A lot of salt and peppers are already iodized.
But what about other types?
That’s a challenge for those trying to get a taste for a new spice.
That’s because many new spices can be very bitter.
A new study suggests that you could be consuming more than just salt and salt and more than you think.
The researchers found that people who are consuming salt or pepper at high levels are more likely to have a mild case of food poisoning, as opposed to a serious one.
And it’s even more dangerous for those who are getting too much of the spice.
The findings, which appear in the Journal of the American Medical Association, are preliminary and limited to salt and peppercorns.
But they add to evidence that the world’s most popular spice, chili, may be poisoning people.
The study was based on a survey of nearly 5,000 adults who had been consuming chili at high doses for more than six months.
In it, participants were asked about their intake of spicy foods.
“We found that the prevalence of severe food poisoning and acute hospitalization for this group was significantly higher than the general population,” lead author Rachel Niedringer, a researcher at the University of Chicago School of Public Health, said in a statement.
“In particular, the prevalence was higher among the highly chronic and moderately severe users of chili, compared to those who were not highly or moderately chronic or moderately severe.”
The study found that among those who had consumed at least 1.5 tablespoons (about four ounces) of chili per day, nearly two-thirds of them were at high risk for acute food poisoning.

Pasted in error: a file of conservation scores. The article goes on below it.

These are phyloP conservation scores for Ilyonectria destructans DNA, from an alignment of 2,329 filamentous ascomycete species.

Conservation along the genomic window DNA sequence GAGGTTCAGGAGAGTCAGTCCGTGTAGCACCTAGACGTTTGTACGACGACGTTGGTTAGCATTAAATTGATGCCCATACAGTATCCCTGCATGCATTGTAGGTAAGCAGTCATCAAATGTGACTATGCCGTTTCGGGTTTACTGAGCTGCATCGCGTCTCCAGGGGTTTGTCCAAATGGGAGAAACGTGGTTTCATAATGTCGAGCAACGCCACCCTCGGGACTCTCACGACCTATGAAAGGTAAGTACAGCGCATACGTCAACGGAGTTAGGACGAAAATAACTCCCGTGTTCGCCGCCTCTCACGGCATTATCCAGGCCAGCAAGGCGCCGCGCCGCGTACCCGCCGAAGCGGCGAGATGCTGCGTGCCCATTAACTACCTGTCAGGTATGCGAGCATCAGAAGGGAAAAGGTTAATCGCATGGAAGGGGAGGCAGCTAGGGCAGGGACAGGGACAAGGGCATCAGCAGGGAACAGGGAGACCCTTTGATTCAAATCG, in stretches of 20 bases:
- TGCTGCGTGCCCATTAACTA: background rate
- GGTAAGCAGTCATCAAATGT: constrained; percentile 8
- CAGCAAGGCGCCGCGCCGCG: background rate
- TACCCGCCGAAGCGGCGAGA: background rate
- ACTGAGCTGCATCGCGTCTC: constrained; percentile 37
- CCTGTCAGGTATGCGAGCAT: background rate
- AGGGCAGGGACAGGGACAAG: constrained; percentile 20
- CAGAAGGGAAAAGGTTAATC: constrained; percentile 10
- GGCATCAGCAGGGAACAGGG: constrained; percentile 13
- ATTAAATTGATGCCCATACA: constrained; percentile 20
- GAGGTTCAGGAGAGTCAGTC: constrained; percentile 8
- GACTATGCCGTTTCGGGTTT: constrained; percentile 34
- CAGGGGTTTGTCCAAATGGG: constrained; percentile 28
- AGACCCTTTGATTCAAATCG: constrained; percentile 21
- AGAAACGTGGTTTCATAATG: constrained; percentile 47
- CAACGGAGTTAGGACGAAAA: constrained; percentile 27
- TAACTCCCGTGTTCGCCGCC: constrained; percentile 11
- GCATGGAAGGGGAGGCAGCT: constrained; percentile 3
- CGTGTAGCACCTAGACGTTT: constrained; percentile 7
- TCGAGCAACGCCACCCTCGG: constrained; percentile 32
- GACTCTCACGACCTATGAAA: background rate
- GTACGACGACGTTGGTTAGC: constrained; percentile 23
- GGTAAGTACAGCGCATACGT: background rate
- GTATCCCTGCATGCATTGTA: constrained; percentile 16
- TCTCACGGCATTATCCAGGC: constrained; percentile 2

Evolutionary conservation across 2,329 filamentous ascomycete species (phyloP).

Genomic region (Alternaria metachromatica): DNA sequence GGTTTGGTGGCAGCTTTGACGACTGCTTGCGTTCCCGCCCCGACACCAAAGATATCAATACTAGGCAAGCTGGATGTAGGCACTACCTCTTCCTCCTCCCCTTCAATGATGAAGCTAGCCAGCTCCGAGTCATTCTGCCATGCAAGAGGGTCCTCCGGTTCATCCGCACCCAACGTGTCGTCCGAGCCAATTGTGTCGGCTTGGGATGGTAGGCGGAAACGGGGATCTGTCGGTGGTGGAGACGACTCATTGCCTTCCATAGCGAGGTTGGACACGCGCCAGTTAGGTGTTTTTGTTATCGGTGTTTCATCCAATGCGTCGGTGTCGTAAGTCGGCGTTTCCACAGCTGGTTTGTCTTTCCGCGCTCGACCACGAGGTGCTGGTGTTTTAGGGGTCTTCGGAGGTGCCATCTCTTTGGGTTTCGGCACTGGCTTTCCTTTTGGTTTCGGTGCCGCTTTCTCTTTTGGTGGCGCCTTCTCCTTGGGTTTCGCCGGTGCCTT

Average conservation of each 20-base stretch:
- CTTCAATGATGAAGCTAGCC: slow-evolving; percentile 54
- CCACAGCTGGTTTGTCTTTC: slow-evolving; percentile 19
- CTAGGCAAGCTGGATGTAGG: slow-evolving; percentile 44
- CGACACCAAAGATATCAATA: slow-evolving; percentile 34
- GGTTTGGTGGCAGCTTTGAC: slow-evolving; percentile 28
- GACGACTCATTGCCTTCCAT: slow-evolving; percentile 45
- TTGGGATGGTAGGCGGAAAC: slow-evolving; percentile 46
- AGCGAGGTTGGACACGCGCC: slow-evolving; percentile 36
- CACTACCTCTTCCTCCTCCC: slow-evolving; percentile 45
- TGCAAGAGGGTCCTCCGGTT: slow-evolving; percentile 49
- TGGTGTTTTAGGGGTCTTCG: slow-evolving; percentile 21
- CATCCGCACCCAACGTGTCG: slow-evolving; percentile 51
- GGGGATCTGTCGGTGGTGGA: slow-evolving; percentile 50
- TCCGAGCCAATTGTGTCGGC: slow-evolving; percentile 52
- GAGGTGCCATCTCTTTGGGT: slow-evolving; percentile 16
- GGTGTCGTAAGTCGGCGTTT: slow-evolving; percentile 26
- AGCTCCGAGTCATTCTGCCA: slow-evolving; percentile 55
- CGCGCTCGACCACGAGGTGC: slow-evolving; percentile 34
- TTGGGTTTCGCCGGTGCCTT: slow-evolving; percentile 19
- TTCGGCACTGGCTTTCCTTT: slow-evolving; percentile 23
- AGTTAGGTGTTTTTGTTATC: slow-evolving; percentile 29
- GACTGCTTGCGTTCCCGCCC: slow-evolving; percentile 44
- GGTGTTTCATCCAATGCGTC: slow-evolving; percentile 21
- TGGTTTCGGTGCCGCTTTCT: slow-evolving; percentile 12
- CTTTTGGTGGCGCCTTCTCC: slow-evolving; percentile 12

In the case of those who consumed less than a teaspoon (about 1.2 ounces), more than half of them had acute illness.
Those with the most severe illness were more likely than the others to have been drinking the spicy food.
Those who had ingested at least a teaspoon of chili were also more likely in the high-risk group.
The risk was higher for people who had recently used chili and for people with diabetes or cardiovascular disease.
“People who are chronically and moderately heavy users of pepper should be careful of this risk and the need to consume at least one tablespoon per day of chili for the foreseeable future,” Niedlinger said.
“But it’s important to note that the risk of acute illness from chili is low and can be managed.”
In the study, participants who had experienced a severe case of acute foodborne illness, like a gastrointestinal or urinary tract infection, were also asked to estimate how much of their diet had been contaminated with the spice and whether they had ever eaten chili.
Nearly half of those with a severe acute illness were consuming a whopping 4 ounces (about 11 ounces) per day.
More than 10 percent of them drank the spice, which could mean up to 3 teaspoons of chili consumed in a day.
People who had not experienced a foodborne disease, like people with type 2 diabetes or high blood pressure, were not included.
The authors say that the findings could be a warning for people looking to buy pepper.
The spice can be dangerous, and there are a number of studies that have shown that it can trigger allergic reactions in people who have it.
“There’s a lot of evidence that people can react to pepper with an allergic reaction,” Nledringer said.
And because the spice can make people sick, she added, “the consumer should not be putting it on their list of things to avoid.”
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